Virtual appliances — prebuilt virtual machines that include all of the components necessary to get a service running — abound. There are free appliances and paid appliances available to meet most needs. Get up and running quickly and avoid the hassle of installing a system on your own.
Whenever it makes sense, I like to let other people do my work for me. Case in point: Our old MRTG-based network monitoring system has fallen into a woeful state at Westminster College. It's still monitoring, but needs a whole lot of attention to be truly useful again. I love MRTG and its pretty graphs. However, when I started to look at the amount of work that would be required to really bring our MRTG monitoring system back from the abyss, I cringed a bit. So, being the typical IT guy, I turned to Google for a solution. Over the years, I've installed and played with just about every open source network and server monitoring system out there and, after looking around a bit last week, decided that Cacti would be a reasonable replacement for our existing MRTG-only system. Cacti provides an easier administrative experience than a bare bones MRTG installation.
However, I really didn't want to go through building the whole setup on either Linux or Windows. I love both, but just wanted something that I could get working relatively quickly.
Enter virtual appliances.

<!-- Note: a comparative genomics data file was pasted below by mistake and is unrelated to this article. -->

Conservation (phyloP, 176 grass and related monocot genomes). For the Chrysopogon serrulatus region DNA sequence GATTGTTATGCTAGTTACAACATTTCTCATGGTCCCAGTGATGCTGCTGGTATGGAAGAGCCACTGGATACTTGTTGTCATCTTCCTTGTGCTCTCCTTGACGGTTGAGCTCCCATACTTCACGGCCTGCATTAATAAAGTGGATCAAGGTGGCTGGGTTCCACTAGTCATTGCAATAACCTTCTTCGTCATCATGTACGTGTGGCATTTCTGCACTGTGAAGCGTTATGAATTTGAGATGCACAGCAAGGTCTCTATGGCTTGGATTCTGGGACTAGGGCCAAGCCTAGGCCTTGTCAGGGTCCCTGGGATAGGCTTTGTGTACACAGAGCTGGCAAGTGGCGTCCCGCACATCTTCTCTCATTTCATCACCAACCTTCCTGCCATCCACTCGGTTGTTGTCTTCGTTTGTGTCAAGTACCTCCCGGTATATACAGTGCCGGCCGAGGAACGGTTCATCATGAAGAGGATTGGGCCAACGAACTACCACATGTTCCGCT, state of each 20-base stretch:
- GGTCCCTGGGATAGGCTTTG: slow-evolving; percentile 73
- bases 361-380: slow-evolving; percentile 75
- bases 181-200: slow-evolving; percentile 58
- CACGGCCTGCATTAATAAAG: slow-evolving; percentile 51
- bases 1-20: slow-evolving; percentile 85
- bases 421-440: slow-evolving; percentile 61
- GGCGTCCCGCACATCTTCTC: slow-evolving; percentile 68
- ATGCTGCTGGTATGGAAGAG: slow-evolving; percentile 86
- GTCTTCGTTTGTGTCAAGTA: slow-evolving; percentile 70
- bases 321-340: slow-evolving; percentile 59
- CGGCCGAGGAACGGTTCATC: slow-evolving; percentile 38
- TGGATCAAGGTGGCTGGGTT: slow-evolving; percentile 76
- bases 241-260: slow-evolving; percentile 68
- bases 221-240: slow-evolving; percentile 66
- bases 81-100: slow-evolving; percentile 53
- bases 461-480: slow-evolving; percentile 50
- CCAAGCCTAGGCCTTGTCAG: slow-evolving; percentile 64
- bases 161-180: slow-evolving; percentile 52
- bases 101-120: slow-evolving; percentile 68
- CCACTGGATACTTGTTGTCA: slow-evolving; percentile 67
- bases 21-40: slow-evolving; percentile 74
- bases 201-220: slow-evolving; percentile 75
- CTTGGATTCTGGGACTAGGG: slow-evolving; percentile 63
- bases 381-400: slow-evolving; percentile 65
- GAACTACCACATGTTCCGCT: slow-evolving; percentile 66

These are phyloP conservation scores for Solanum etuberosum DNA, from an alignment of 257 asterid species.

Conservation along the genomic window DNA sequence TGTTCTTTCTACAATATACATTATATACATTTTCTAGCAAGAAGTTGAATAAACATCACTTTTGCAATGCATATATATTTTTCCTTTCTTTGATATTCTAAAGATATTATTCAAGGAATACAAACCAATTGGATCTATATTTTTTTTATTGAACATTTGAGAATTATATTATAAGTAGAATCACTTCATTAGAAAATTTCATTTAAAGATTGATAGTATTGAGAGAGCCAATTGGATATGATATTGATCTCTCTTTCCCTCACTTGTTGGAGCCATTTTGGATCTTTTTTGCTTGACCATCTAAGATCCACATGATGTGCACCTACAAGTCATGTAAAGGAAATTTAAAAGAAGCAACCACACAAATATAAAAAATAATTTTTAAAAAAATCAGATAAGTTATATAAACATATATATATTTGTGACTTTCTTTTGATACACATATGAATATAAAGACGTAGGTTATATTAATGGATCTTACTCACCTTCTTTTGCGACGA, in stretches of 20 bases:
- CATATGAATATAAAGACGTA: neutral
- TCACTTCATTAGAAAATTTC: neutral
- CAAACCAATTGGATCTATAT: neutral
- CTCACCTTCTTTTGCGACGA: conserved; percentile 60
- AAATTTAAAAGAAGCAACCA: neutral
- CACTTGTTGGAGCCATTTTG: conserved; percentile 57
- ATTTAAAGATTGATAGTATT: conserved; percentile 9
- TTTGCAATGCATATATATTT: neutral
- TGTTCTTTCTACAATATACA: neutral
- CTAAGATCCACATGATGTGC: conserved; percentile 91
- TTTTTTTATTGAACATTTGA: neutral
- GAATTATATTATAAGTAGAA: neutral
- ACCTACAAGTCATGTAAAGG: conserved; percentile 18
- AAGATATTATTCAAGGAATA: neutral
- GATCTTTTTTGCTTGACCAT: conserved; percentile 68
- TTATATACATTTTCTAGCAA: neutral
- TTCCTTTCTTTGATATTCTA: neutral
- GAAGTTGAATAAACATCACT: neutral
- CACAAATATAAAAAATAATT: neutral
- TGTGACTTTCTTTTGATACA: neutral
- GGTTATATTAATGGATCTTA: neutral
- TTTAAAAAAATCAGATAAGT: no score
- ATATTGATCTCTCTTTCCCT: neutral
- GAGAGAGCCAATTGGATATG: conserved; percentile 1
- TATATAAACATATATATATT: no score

The next phase of open source, virtual appliances are completely prebuilt virtual machines that include everything needed to get a service up and running. Simply download the virtual appliance and install it on a virtual host and we're off and running! No messy Linux installation. No half-working Windows installation instructions; just a working monitoring system that ran out of the box, so to speak.
There are a number of sites out there providing these free prebuilt virtual appliances. There are also companies out there building and selling virtual appliances with support. For our Cacti installation, I initially used an appliance I found on the VMware Virtual Appliance Marketplace. However, the edition available at that site did not include the latest version of Cacti, which includes soe features we wanted to use at Westminster. So, I turned to a paid service—JumpBox—that makes a number of very useful virtual machines available — at a very reasonable price. The JumpBox Cacti virtual machine includes the latest version of Cacti.
The installation process was very easy for both virtual appliances. I downloaded the appliance and then used VMware Converter to move the downloaded files to one of our ESX hosts.
There are dozens and dozens of prebuilt virtual appliances out there to address every need from network monitoring to web content management to CRM. From free to paid and everything in between, if you're looking for an open source solution, this is the easiest way to get up and running quickly.